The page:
“He ministered in me by giving me a firm conviction to follow through with something that was on my heart for a while – to start a missional community within my major.”
This was a response I received when I asked students to share a sentence or two about what God did in or through them last spring during Rez Week.
“What major are you?” I asked, “I’d love to hear more about the missional community!”
“I am an architecture major!” the students replied, “I have actually already asked four of my friends in my year and in my major who I had an inkling would be interested in starting one with me – and they are! Praise the Lord! We are meeting up this weekend hopefully to talk about vision and goals. I hope to reach out to other years once we have touched base with each other! I am a little uncertain about how a missional community goes, as I’ve never been in one before, so I’d love to hear y’all’s thoughts about it too! Thank you for asking!”
So begun a relationship with this student, and so begun the architecture missional community. I recently met with this student and the other student she had recruited to lead the missional community with her. They’re doing fantastic, and here is what I learned from my conversation with them.
It Takes Vision
First, students have to hear someone cast the vision for reaching their “people group” on campus.
These two students were part of different campus ministries and churches, yet they had both heard their pastors cast vision for a missional community movement on our campus. They had been challenged to think about the people and places God had put in their lives. They had been challenged to live like a missionary on campus.
They knew they should. However, they were both afraid to do so. They needed help.
It Takes Two
It turns out that each of their hesitations were related to recognition that they could not do it by themselves, and they were unsure anyone else would want to join them in this mission. They just needed to meet each other and have the conversation about what God was speaking to them.
When one of the students finally took the step of faith to talk to the other, they were amazed to see that God had already burdened each of them with the same vision. I have seen this time and time again. God is stirring students to start missional communities in their departments. They just need to meet each other.
It Takes Unity
This is the benefit of a ministry like Campus Renewal, that helps make connections among students and campus ministries.
The student I was corresponding with was a part of a ministry called Epic Movement. She knew that there was another Christian in her department that was a believer and part of the Baptist Student Ministry. I encouraged her to meet with him and tell him what was in her heart to do.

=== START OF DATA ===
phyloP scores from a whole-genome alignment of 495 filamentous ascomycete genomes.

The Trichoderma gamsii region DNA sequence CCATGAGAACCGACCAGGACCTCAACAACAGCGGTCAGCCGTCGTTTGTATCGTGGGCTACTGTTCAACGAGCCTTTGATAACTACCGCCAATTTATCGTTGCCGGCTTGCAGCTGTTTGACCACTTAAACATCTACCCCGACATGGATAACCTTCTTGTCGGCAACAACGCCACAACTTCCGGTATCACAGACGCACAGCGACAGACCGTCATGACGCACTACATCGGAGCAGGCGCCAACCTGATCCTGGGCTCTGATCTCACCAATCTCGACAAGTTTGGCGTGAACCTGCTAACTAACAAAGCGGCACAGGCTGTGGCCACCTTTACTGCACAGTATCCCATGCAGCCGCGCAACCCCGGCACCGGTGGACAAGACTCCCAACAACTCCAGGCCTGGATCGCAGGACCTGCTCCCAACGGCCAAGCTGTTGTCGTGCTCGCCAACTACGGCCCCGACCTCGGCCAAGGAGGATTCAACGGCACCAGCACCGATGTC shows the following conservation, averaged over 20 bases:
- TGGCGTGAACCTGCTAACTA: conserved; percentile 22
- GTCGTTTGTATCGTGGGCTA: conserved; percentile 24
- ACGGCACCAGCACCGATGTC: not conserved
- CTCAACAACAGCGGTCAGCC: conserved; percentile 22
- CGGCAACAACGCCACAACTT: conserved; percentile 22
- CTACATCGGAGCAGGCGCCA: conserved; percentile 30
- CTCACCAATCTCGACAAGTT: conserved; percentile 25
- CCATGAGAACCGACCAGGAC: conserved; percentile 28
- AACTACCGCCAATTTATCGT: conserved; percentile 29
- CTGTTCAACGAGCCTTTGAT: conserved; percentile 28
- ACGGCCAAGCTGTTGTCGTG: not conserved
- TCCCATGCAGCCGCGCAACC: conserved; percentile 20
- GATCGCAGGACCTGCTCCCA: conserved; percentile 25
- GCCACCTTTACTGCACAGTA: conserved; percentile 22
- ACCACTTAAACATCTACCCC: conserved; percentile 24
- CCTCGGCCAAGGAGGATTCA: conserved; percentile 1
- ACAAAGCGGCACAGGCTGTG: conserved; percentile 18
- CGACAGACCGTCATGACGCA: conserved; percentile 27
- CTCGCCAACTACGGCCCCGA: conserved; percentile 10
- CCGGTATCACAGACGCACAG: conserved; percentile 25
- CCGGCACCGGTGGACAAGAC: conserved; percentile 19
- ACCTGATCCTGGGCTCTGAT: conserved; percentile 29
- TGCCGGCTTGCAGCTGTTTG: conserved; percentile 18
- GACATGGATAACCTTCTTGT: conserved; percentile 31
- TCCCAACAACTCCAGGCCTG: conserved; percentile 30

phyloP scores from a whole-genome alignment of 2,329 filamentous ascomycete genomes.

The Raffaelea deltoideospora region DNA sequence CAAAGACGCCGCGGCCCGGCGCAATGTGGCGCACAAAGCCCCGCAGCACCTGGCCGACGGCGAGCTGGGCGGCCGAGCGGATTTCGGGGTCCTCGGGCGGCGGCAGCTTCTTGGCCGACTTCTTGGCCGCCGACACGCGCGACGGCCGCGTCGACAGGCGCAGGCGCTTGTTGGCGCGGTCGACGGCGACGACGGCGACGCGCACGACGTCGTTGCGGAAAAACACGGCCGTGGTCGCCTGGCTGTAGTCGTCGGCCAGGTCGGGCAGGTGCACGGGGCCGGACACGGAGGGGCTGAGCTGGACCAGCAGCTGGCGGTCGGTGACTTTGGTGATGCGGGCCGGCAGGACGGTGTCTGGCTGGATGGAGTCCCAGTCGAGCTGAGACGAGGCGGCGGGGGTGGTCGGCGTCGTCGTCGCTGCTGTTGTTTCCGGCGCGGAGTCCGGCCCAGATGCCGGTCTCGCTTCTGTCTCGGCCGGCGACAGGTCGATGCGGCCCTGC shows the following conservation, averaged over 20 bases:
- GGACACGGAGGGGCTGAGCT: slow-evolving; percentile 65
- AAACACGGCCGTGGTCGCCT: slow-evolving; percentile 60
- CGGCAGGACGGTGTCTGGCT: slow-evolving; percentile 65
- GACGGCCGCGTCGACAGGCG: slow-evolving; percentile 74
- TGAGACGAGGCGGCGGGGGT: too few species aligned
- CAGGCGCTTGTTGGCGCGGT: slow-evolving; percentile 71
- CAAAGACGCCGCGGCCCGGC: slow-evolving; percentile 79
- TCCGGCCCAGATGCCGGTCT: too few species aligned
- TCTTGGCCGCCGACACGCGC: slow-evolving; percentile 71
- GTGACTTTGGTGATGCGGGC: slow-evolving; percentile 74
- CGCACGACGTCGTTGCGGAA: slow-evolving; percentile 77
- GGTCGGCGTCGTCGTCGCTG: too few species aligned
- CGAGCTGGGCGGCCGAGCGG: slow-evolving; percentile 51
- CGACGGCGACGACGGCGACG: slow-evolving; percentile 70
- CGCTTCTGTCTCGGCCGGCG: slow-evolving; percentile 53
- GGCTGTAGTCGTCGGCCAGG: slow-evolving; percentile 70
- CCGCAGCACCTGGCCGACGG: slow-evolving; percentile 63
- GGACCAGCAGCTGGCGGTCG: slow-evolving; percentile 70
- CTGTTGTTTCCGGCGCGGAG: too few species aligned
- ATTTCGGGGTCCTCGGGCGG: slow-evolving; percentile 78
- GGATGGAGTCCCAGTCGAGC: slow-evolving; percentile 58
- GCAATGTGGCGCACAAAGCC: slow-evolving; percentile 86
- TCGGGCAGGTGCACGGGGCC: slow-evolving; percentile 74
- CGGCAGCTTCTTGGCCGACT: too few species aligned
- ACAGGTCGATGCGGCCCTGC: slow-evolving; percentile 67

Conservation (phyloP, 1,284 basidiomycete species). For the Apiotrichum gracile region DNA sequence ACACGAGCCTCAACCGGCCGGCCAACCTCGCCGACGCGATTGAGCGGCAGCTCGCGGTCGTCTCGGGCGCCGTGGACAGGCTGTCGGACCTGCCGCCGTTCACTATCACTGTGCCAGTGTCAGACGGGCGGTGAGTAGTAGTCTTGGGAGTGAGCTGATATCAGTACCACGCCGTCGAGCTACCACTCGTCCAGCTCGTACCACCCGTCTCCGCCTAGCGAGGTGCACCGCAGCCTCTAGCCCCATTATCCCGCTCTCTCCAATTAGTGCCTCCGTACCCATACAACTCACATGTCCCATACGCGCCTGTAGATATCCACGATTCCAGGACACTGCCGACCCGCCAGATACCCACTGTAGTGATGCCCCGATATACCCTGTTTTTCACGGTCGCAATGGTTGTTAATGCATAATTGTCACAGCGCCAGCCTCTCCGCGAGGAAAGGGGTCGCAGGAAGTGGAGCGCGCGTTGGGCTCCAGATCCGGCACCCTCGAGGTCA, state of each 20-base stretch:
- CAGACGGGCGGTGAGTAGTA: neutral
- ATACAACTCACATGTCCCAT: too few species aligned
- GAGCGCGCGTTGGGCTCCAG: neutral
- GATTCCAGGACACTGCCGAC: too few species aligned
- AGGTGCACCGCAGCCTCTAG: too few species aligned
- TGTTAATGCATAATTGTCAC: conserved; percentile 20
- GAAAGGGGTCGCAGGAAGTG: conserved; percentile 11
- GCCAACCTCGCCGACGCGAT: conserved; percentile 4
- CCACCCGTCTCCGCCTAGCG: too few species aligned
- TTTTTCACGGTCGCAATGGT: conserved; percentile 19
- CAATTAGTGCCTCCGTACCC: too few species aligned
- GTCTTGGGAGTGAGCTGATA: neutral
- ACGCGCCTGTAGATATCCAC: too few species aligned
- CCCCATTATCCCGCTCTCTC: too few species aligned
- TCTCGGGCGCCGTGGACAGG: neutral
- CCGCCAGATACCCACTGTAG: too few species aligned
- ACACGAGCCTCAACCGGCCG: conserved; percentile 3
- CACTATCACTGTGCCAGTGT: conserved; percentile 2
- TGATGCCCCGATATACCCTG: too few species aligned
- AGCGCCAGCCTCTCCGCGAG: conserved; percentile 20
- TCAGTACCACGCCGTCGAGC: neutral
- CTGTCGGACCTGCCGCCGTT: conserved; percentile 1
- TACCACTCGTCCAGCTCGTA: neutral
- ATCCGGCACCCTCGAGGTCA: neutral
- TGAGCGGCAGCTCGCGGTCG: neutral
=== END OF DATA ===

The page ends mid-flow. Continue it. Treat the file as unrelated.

Since I know the college pastors of both Epic Movement and Baptist Student Ministry, I contacted them to tell them about the architecture students. After years of praying and working together, the pastors cared less about what would benefit their own ministry and more about what would benefit the “capital K Kingdom.” They were thrilled to connect their students to start a united missional community. Now, students from two other ministries/churches have joined them too!
It Takes Prayer and Planning
United, these students have taken the very simple steps of prayer and planning. They meet weekly for an hour to pray for their friends in their department and to plan by asking the question, “What can we do individually or corporately to reach out to our department this week.”
This is the simple missional rhythm: Pray outwardly focused prayers for your department, then plan simple next steps like baking cookies for the class, planning a party to watch the football game, starting a tutoring program for younger students, inviting someone to lunch, etc. These are simple measurable things that intentionally build relationships with students, but make all the difference.
Best of all, in my opinion, this is a training ground for how to live life beyond college. If you can lead a missional community in the architecture school, then you can lead a missional community in the firm you work for in the future. It’s a simple way to raise up marketplace missionaries that literally change the world.
Justin Christopher is the Campus Director for Campus Renewal at The University of Texas at Austin and the author of Campus Renewal: A Practical Plan for Uniting Campus Ministries in Prayer and Mission. He gives leadership to the Campus House of Prayer and the missional community movement at the UT.